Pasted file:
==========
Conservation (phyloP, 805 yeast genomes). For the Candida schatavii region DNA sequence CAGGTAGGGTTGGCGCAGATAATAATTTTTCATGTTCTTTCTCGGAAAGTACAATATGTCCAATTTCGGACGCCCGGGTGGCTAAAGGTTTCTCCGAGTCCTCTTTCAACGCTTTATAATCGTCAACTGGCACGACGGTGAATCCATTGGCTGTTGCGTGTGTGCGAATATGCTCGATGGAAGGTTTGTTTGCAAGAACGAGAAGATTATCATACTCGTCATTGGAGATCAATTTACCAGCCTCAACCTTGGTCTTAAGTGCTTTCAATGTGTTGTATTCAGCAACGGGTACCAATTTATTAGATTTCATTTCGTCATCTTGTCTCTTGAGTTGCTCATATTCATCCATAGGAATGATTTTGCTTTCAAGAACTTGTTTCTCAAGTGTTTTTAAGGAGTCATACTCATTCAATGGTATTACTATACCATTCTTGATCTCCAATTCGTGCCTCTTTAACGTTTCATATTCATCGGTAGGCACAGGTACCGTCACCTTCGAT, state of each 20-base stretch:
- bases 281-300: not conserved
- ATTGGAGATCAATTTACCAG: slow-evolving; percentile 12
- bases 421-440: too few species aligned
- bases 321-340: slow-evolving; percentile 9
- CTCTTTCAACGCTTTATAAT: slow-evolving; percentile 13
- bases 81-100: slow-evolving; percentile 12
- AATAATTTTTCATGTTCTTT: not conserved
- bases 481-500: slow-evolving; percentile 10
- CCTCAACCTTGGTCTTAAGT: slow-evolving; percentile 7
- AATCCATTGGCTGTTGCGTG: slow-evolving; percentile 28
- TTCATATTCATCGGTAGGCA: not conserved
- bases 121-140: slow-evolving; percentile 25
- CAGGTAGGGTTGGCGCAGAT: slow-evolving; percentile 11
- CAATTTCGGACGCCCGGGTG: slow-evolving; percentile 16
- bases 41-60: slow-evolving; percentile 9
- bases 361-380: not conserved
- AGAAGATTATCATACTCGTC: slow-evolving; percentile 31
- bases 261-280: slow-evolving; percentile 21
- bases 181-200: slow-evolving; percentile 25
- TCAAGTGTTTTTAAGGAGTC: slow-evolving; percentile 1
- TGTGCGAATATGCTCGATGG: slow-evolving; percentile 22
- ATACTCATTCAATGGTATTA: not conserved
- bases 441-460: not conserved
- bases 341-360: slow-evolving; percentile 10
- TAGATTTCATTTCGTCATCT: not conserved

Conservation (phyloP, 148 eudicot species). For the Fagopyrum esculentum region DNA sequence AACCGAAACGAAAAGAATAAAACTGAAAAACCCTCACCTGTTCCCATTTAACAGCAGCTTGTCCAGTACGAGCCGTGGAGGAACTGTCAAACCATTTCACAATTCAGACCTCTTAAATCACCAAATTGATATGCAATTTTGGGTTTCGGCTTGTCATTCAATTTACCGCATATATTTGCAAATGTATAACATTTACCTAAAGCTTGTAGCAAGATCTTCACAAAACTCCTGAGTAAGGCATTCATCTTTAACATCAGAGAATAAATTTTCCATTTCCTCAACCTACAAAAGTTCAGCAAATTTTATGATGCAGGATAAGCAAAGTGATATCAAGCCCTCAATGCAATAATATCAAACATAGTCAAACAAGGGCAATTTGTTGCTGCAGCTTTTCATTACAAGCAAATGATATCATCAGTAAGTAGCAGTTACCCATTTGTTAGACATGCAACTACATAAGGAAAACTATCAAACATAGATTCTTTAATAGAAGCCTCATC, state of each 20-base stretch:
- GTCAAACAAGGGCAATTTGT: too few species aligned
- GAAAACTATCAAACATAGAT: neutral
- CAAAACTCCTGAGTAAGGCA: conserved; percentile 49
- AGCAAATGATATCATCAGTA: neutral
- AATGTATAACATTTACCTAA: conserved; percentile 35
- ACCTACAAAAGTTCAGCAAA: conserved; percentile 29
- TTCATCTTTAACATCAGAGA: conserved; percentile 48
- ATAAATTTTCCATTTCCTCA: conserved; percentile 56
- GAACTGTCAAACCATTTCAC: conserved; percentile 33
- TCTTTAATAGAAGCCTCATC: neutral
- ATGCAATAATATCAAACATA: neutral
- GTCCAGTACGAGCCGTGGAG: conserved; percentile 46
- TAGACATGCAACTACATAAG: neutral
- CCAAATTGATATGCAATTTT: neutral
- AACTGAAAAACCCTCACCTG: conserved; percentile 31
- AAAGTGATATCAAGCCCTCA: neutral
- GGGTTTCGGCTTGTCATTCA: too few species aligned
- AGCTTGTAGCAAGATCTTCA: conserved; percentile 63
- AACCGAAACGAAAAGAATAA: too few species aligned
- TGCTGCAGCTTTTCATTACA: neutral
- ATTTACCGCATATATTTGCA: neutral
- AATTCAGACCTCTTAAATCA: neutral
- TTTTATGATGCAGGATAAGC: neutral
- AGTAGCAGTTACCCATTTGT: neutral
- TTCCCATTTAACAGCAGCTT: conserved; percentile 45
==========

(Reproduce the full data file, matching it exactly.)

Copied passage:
Conservation (phyloP, 805 yeast genomes). For the Candida schatavii region DNA sequence CAGGTAGGGTTGGCGCAGATAATAATTTTTCATGTTCTTTCTCGGAAAGTACAATATGTCCAATTTCGGACGCCCGGGTGGCTAAAGGTTTCTCCGAGTCCTCTTTCAACGCTTTATAATCGTCAACTGGCACGACGGTGAATCCATTGGCTGTTGCGTGTGTGCGAATATGCTCGATGGAAGGTTTGTTTGCAAGAACGAGAAGATTATCATACTCGTCATTGGAGATCAATTTACCAGCCTCAACCTTGGTCTTAAGTGCTTTCAATGTGTTGTATTCAGCAACGGGTACCAATTTATTAGATTTCATTTCGTCATCTTGTCTCTTGAGTTGCTCATATTCATCCATAGGAATGATTTTGCTTTCAAGAACTTGTTTCTCAAGTGTTTTTAAGGAGTCATACTCATTCAATGGTATTACTATACCATTCTTGATCTCCAATTCGTGCCTCTTTAACGTTTCATATTCATCGGTAGGCACAGGTACCGTCACCTTCGAT, state of each 20-base stretch:
- bases 281-300: not conserved
- ATTGGAGATCAATTTACCAG: slow-evolving; percentile 12
- bases 421-440: too few species aligned
- bases 321-340: slow-evolving; percentile 9
- CTCTTTCAACGCTTTATAAT: slow-evolving; percentile 13
- bases 81-100: slow-evolving; percentile 12
- AATAATTTTTCATGTTCTTT: not conserved
- bases 481-500: slow-evolving; percentile 10
- CCTCAACCTTGGTCTTAAGT: slow-evolving; percentile 7
- AATCCATTGGCTGTTGCGTG: slow-evolving; percentile 28
- TTCATATTCATCGGTAGGCA: not conserved
- bases 121-140: slow-evolving; percentile 25
- CAGGTAGGGTTGGCGCAGAT: slow-evolving; percentile 11
- CAATTTCGGACGCCCGGGTG: slow-evolving; percentile 16
- bases 41-60: slow-evolving; percentile 9
- bases 361-380: not conserved
- AGAAGATTATCATACTCGTC: slow-evolving; percentile 31
- bases 261-280: slow-evolving; percentile 21
- bases 181-200: slow-evolving; percentile 25
- TCAAGTGTTTTTAAGGAGTC: slow-evolving; percentile 1
- TGTGCGAATATGCTCGATGG: slow-evolving; percentile 22
- ATACTCATTCAATGGTATTA: not conserved
- bases 441-460: not conserved
- bases 341-360: slow-evolving; percentile 10
- TAGATTTCATTTCGTCATCT: not conserved

Conservation (phyloP, 148 eudicot species). For the Fagopyrum esculentum region DNA sequence AACCGAAACGAAAAGAATAAAACTGAAAAACCCTCACCTGTTCCCATTTAACAGCAGCTTGTCCAGTACGAGCCGTGGAGGAACTGTCAAACCATTTCACAATTCAGACCTCTTAAATCACCAAATTGATATGCAATTTTGGGTTTCGGCTTGTCATTCAATTTACCGCATATATTTGCAAATGTATAACATTTACCTAAAGCTTGTAGCAAGATCTTCACAAAACTCCTGAGTAAGGCATTCATCTTTAACATCAGAGAATAAATTTTCCATTTCCTCAACCTACAAAAGTTCAGCAAATTTTATGATGCAGGATAAGCAAAGTGATATCAAGCCCTCAATGCAATAATATCAAACATAGTCAAACAAGGGCAATTTGTTGCTGCAGCTTTTCATTACAAGCAAATGATATCATCAGTAAGTAGCAGTTACCCATTTGTTAGACATGCAACTACATAAGGAAAACTATCAAACATAGATTCTTTAATAGAAGCCTCATC, state of each 20-base stretch:
- GTCAAACAAGGGCAATTTGT: too few species aligned
- GAAAACTATCAAACATAGAT: neutral
- CAAAACTCCTGAGTAAGGCA: conserved; percentile 49
- AGCAAATGATATCATCAGTA: neutral
- AATGTATAACATTTACCTAA: conserved; percentile 35
- ACCTACAAAAGTTCAGCAAA: conserved; percentile 29
- TTCATCTTTAACATCAGAGA: conserved; percentile 48
- ATAAATTTTCCATTTCCTCA: conserved; percentile 56
- GAACTGTCAAACCATTTCAC: conserved; percentile 33
- TCTTTAATAGAAGCCTCATC: neutral
- ATGCAATAATATCAAACATA: neutral
- GTCCAGTACGAGCCGTGGAG: conserved; percentile 46
- TAGACATGCAACTACATAAG: neutral
- CCAAATTGATATGCAATTTT: neutral
- AACTGAAAAACCCTCACCTG: conserved; percentile 31
- AAAGTGATATCAAGCCCTCA: neutral
- GGGTTTCGGCTTGTCATTCA: too few species aligned
- AGCTTGTAGCAAGATCTTCA: conserved; percentile 63
- AACCGAAACGAAAAGAATAA: too few species aligned
- TGCTGCAGCTTTTCATTACA: neutral
- ATTTACCGCATATATTTGCA: neutral
- AATTCAGACCTCTTAAATCA: neutral
- TTTTATGATGCAGGATAAGC: neutral
- AGTAGCAGTTACCCATTTGT: neutral
- TTCCCATTTAACAGCAGCTT: conserved; percentile 45